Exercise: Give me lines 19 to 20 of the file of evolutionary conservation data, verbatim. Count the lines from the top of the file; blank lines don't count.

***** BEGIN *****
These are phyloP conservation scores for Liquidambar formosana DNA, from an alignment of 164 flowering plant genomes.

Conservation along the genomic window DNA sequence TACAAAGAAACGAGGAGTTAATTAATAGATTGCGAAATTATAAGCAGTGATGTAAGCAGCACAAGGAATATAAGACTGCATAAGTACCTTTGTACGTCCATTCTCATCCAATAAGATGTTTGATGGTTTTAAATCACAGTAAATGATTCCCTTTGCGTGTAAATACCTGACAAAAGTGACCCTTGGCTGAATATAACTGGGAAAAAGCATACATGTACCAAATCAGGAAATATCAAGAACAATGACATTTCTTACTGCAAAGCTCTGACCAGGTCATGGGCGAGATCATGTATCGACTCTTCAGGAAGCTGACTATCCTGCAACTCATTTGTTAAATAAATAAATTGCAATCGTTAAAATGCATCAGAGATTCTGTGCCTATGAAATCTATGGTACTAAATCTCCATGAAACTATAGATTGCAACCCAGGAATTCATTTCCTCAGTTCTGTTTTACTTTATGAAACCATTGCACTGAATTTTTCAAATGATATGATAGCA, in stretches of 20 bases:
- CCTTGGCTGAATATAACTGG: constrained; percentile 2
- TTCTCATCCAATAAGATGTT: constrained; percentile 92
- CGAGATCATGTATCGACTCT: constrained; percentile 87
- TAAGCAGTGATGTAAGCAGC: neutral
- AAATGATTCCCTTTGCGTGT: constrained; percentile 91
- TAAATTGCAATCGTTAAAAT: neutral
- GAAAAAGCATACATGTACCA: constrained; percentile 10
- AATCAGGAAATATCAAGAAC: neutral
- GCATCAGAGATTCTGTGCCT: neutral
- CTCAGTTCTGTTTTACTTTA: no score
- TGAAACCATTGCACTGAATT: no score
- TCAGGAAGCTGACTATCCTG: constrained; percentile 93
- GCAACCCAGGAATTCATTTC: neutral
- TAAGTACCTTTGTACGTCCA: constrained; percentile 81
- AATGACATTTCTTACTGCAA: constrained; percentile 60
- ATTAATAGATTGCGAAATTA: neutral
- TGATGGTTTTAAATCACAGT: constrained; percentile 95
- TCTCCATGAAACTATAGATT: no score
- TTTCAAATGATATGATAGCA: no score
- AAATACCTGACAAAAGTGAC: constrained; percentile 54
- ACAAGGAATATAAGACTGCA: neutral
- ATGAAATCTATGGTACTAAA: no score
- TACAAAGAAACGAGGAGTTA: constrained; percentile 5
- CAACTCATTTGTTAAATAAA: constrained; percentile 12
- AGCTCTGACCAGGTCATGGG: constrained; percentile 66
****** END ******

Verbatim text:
- TGATGGTTTTAAATCACAGT: constrained; percentile 95
- TCTCCATGAAACTATAGATT: no score